That same year, Herbert E. Ives of Bell Labs managed to transmit moving images from a 50-lattice disc that produced 16 images per minute via cable medium from Washington, DC to New York City, and also through radio waves from Whippany, New Jersey . Ives uses a publisher screen of 24 x 30 inches (60 x 75 cm). Recording subjects included one of the then American Trade Secretaries, Herbert Hoover.
In the same year, Philo Farnsworth succeeded in creating the world's first television system with electronic scanners on both display and pickup devices, where it was first demonstrated in front of the press on September 1, 1928. 1930s: Community dissemination and acceptance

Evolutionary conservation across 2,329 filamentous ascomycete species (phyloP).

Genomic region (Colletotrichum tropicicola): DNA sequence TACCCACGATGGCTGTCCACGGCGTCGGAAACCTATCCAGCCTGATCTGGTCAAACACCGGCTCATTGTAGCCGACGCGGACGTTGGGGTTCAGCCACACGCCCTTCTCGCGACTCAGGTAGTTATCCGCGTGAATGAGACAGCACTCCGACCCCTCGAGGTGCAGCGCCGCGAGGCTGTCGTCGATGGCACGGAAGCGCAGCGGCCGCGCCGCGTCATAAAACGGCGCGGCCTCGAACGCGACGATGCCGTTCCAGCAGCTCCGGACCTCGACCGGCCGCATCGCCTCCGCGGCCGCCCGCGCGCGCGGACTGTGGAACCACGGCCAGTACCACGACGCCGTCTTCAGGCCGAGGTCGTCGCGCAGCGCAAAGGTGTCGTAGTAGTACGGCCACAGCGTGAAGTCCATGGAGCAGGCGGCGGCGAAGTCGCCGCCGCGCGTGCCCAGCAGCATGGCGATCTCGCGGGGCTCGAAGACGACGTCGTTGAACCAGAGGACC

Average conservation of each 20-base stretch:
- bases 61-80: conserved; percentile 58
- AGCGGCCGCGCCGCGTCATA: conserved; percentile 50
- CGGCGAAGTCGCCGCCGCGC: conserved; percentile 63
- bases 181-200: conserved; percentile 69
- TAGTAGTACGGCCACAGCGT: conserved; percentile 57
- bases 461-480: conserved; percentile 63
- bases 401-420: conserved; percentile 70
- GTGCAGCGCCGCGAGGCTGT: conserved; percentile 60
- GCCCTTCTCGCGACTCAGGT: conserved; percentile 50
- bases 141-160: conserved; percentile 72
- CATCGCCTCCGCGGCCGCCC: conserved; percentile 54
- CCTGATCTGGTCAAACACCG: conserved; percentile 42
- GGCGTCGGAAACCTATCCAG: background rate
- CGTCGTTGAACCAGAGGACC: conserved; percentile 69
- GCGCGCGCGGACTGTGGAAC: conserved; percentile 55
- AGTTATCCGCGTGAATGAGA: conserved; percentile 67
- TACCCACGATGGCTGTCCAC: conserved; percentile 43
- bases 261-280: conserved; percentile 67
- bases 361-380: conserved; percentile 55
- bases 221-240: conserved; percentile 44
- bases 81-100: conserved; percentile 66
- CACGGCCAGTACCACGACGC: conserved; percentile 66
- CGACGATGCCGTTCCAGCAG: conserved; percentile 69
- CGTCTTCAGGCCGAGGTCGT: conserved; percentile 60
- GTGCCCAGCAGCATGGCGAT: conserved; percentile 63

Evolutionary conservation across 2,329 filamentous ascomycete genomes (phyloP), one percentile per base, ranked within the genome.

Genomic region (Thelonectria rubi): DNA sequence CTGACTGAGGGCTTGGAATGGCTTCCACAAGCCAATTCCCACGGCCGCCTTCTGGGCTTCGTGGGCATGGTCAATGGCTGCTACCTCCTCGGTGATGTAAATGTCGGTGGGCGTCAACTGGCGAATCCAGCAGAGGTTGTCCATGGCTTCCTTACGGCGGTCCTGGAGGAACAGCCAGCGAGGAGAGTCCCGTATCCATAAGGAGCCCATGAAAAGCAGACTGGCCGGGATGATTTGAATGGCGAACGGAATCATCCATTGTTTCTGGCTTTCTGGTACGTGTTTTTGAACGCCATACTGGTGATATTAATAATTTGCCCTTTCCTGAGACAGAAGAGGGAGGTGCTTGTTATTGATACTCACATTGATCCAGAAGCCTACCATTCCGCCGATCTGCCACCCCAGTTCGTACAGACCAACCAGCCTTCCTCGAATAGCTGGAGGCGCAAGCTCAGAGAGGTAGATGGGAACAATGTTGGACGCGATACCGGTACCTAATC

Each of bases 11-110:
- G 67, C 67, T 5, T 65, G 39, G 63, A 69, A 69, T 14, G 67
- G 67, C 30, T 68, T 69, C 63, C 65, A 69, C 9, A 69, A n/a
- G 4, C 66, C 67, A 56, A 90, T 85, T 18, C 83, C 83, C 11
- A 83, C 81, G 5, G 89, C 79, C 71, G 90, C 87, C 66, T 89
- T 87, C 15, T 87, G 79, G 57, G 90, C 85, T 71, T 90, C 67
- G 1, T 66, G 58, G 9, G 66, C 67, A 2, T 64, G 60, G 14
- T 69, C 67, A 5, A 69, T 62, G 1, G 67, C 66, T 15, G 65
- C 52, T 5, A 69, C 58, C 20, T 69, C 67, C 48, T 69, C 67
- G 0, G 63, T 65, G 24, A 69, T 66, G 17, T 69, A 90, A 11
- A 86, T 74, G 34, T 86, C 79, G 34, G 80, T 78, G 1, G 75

In 1936, for the first time the Berlin Olympics was broadcast to television stations in Berlin and Leipzig where the general public could watch each race directly.
In the early days of television, electromechanical television sets started commercially from 1928 to 1934 in England, the United States and Russia. The first commercial television was sold by Baird in Great Britain in 1928 in the form of a radio receiver coupled with components such as a fluorescent tube on the back of a Nipkow disc that produced a reddish-sized image of postage stamp that could be re-enlarged using a magnifying lens. Baird's "Televisor" can also be used without radio. Televisors sold in 1930-1933 were the first mass marketing of television. Approximately 1,000 units of Televisor were sold.